I love a good Unitarian joke.
My favorite is the one about how the last time “Jesus Christ” was heard in a Unitarian Universalist church was when the janitor fell down the stairs. For some reason that one just never gets old.
What I love most about UU jokes is that they aren’t just about making each other laugh, they also tell a story about our faith in a way that our silly “elevator speeches” cannot. A good Unitarian joke tells a story about who we are and how we do things; it gives our religion character and puts our faith into context for us and for those who have no clue about who we are.
This is probably why I shamelessly brag every time I hear a well-played Unitarian jab on TV. Just tune into an occasional episode of “The Simpsons” to see what I mean. For some reason equating Unitarianism to an empty bowl of ice cream makes me feel so… loved. I mean, it is one thing for Garrison Keillor to make fun of UUs; you make a Unitarian reference on NPR and it is pretty safe to assume that a good 75% of the listening audience are members of a UU congregation, and the rest probably would be if they absolutely had to join a church. But if the writers for “The Simpsons” believe that their viewing audience knows enough about our religion and our quirks to actually laugh at us, I’ll take it. It makes me feel famous. It pleases me to think that we are culturally significant enough for people to make fun of us. It means we aren’t totally invisible.
In a recent UU World article, Doug Muder addresses the problem of our invisibility as he talks about the difficulties of explaining our faith within the time constraints of an elevator ride. He points out that, for the most part, our dominate culture has no frame of reference for Unitarian Universalism, and we are left with nothing left to do but to give our listeners a laundry list of religious ideas that we have rejected over time.
The problem with the whole elevator speech idea is that, while this is a great exercise for personal theological reflection, Unitarian Universalism does not and cannot exist in the vacuum of an elevator shaft. The beauty of who we are is lost if we do not include a glimpse into what our faith means to us and how we are everyday. Our faith has evolved over time and will continue to do so, and explaining Unitarian Universalism should never be the same at any two given moments as told from two different people. Context is so important to who we are because we are always striving to discover the most “right” thing for us and our world at that time.
If people want to know how to define “Unitarian Universalism,” then they can look it up in a dictionary; but it probably won’t tell them what they want to know. If someone wants to know what our faith means to you and our world, I suggest taking the stairs and rambling off a few good UU jokes.
Give yourself permission to laugh at the fact that our churches often feel called to involve about three committees and two subcommittees in the decision of how, when, and why to change a light bulb (and those of you who are involved with the Green Sanctuary Program know what I am talking about). But be sure to take the time to lift up that it is so funny because we really do earnestly recognize the impact of one little light bulb and we do our best to honor the voice of every person that is connected to it. This says a whole lot about our faith. I truly believe that it is what we do that leaves a lasting impression on those who don’t know us. And to most of the world, especially to those who will converse with someone of a different faith during an elevator ride, our theology (or lack thereof) makes no difference.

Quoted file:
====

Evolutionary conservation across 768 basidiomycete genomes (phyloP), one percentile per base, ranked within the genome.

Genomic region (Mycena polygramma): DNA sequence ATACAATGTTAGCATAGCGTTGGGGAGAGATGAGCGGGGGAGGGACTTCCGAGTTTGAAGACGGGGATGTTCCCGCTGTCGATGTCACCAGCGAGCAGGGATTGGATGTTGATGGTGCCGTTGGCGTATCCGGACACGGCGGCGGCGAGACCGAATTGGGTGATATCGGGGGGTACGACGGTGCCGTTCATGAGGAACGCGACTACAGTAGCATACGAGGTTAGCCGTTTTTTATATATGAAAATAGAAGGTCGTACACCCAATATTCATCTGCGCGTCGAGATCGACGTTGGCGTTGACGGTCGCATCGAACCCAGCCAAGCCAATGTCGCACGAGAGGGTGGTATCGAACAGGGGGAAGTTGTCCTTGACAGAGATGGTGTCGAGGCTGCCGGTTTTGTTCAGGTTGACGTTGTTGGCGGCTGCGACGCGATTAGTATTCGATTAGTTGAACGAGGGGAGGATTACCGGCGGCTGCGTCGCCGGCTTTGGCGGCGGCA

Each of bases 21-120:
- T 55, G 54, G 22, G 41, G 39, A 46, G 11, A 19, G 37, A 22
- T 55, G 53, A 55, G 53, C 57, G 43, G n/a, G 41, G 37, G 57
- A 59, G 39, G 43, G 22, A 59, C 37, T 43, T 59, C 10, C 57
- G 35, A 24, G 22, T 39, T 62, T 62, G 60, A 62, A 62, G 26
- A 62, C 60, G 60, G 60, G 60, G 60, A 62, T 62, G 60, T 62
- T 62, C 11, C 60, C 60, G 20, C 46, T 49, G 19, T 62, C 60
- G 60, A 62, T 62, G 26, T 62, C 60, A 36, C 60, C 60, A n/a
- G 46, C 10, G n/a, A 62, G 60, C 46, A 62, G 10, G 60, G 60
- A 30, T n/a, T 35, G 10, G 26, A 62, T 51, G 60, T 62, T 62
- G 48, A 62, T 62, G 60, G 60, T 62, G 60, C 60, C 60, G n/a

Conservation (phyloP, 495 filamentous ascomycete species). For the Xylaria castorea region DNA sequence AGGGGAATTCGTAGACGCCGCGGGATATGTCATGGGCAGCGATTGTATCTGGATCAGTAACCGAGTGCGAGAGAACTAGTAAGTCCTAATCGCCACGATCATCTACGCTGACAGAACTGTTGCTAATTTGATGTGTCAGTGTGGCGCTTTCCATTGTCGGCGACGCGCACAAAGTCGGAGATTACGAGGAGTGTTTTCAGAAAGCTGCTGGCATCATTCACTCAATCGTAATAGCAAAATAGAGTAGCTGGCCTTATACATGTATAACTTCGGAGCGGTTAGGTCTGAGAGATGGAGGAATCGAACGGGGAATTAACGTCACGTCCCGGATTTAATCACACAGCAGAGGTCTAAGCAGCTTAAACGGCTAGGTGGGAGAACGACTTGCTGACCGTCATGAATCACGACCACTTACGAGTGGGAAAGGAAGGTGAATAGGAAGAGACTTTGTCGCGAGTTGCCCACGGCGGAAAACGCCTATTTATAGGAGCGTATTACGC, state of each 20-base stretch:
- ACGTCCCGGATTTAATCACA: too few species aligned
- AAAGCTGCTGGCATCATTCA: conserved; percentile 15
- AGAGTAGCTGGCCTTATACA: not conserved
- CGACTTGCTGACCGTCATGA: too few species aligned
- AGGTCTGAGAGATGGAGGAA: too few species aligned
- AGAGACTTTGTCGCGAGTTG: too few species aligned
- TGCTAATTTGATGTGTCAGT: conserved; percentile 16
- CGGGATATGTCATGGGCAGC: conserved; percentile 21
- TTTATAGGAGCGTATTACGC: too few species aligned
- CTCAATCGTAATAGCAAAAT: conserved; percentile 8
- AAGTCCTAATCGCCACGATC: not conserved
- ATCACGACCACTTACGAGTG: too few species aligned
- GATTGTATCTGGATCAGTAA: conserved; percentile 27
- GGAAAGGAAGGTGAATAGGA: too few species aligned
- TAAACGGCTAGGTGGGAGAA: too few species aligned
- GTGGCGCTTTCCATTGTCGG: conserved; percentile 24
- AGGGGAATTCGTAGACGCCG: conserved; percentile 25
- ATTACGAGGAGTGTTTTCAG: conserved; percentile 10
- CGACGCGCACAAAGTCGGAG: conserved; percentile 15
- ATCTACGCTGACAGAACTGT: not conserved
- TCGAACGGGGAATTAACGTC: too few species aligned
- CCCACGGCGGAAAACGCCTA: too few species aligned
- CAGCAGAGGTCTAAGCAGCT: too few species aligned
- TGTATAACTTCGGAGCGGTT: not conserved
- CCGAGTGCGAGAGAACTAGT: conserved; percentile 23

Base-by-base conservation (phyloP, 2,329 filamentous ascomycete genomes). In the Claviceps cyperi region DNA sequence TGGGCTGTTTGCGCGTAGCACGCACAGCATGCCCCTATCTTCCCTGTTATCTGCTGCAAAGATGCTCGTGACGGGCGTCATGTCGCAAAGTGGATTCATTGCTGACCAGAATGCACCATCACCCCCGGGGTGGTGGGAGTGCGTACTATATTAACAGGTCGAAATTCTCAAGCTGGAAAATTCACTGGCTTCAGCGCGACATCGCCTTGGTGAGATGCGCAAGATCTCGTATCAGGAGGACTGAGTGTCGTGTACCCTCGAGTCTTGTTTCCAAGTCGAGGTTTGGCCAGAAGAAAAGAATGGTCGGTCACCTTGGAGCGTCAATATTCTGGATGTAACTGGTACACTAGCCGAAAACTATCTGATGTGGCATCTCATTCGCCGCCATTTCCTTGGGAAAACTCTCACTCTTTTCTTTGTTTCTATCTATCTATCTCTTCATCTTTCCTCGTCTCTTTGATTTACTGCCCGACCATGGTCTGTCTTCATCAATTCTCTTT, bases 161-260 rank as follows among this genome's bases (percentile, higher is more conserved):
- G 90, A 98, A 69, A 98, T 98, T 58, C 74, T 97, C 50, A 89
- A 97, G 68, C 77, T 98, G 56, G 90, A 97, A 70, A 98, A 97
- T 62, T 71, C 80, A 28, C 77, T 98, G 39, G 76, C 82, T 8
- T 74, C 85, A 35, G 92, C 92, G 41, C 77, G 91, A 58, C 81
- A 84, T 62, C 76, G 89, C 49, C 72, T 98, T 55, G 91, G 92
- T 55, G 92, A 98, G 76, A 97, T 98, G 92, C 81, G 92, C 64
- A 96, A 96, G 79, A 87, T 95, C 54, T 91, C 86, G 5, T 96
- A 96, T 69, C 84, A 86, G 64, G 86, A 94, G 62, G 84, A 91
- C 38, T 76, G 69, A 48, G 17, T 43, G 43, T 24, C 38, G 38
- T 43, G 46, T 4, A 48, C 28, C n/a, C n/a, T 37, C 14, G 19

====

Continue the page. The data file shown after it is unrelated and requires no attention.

Our “essence of UU,” or our “UU-ness”, if you will, comes out in our jokes and in the stories of our everyday lives of how we are together at home. Our faith shines when we share that many of our congregations do not talk about Jesus much, if at all, (even if you do), and that UUs are known to celebrate about 5 different winter holidays. You may even let it slip that UU communion takes place at coffee hour and our potlucks are second to none, and then find yourself accompanying a guest to your church next Sunday.
Besides that, laughter is a great spiritual practice and it is good to learn to laugh at yourself a bit (and at the quirks of our faith, for that matter).
So if you find yourself getting a little too upset when someone makes a joke about how many UUs it takes to change a light bulb or you start to become a little too overly concerned for that mythical janitor that fell down the stairs, relax and remember that our jokes play a vital role in creating our UU culture and help us share our light, if not our lightheartedness, with the rest of the world. We have plenty of time to be serious in the name of making change in our world, and if I have to share one thing with someone during a ride on an elevator, it should be a good laugh.